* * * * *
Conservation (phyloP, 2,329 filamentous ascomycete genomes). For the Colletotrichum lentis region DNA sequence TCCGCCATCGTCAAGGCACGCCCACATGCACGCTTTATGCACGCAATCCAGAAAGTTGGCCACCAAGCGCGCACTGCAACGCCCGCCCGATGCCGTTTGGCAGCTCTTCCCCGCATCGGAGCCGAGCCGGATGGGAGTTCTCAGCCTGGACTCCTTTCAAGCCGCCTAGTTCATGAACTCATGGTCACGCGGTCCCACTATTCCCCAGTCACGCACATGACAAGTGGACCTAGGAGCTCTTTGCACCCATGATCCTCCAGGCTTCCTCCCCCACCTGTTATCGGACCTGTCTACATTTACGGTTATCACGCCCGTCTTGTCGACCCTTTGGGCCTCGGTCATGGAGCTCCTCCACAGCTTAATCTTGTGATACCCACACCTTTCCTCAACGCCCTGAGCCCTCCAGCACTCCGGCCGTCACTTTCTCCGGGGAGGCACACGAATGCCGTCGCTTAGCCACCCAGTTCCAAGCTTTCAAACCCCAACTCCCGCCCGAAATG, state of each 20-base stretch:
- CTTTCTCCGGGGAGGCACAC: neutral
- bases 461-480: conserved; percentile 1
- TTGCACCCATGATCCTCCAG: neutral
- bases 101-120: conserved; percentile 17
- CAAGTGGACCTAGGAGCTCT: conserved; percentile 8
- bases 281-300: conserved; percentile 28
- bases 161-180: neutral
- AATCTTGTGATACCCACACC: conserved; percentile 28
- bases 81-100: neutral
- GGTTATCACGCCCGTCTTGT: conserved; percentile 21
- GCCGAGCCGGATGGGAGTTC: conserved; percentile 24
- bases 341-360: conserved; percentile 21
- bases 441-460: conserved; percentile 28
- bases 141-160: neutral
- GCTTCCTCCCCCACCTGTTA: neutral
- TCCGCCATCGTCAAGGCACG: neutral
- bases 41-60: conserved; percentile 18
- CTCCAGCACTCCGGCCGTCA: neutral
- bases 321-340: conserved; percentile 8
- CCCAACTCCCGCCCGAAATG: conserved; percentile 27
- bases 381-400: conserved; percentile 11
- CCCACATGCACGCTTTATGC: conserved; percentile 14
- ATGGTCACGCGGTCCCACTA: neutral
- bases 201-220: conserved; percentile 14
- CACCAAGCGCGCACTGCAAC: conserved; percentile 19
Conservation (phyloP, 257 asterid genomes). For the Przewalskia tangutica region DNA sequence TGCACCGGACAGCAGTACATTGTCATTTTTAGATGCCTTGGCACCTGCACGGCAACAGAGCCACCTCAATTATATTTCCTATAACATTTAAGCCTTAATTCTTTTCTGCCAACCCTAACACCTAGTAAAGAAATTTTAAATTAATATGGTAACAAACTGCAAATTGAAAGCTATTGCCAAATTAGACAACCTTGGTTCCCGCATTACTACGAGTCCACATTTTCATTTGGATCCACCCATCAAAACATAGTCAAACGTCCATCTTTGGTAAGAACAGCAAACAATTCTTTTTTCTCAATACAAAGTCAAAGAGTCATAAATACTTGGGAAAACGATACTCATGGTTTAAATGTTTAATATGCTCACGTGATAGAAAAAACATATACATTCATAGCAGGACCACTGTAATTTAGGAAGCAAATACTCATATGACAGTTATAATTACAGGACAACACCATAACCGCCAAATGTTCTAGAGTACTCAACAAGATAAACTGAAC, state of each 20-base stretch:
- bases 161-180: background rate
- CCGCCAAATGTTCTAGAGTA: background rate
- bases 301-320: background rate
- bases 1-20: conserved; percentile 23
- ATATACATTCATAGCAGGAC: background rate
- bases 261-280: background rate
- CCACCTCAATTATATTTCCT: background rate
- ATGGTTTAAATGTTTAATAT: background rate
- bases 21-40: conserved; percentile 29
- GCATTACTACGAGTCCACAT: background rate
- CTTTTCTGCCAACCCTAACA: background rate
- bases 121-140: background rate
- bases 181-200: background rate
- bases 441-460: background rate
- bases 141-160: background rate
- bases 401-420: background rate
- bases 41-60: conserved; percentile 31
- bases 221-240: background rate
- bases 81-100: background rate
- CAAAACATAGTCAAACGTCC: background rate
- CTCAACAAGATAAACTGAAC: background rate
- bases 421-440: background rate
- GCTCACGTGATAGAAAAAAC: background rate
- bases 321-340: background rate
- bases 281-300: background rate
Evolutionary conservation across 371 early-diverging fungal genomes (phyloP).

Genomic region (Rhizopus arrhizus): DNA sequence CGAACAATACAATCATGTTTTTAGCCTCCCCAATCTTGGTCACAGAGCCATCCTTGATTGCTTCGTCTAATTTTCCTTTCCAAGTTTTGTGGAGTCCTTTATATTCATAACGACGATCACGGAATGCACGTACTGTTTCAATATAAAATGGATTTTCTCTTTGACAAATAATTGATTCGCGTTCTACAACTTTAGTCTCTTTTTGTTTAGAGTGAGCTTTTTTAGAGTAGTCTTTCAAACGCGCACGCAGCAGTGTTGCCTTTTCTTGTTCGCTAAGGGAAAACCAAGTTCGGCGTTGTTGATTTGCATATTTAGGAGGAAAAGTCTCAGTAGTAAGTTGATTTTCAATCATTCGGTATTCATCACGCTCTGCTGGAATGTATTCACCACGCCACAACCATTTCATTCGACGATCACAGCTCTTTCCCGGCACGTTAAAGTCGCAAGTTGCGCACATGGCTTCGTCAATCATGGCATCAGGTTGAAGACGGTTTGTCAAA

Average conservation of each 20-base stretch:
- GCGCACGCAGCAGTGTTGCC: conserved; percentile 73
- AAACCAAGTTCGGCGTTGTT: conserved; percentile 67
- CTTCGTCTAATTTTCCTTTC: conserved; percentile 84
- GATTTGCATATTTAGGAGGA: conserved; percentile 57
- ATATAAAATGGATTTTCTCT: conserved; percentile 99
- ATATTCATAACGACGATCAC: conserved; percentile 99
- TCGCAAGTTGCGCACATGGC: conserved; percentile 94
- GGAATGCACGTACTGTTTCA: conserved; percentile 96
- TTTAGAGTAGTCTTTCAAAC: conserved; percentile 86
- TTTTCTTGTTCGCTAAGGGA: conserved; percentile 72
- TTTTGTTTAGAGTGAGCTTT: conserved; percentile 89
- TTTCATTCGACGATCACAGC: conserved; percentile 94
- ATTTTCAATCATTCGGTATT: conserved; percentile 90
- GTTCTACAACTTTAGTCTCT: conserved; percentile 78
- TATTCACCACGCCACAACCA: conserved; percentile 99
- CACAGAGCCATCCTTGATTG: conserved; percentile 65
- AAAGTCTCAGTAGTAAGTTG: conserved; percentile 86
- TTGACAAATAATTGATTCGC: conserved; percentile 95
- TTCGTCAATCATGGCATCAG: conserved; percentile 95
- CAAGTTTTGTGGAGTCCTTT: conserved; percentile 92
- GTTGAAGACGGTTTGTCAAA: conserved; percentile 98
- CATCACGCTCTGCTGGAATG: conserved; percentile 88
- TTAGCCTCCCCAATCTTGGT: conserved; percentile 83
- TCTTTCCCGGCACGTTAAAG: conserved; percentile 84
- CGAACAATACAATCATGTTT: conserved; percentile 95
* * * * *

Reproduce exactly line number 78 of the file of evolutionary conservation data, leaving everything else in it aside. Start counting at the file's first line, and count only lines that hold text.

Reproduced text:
- TTAGCCTCCCCAATCTTGGT: conserved; percentile 83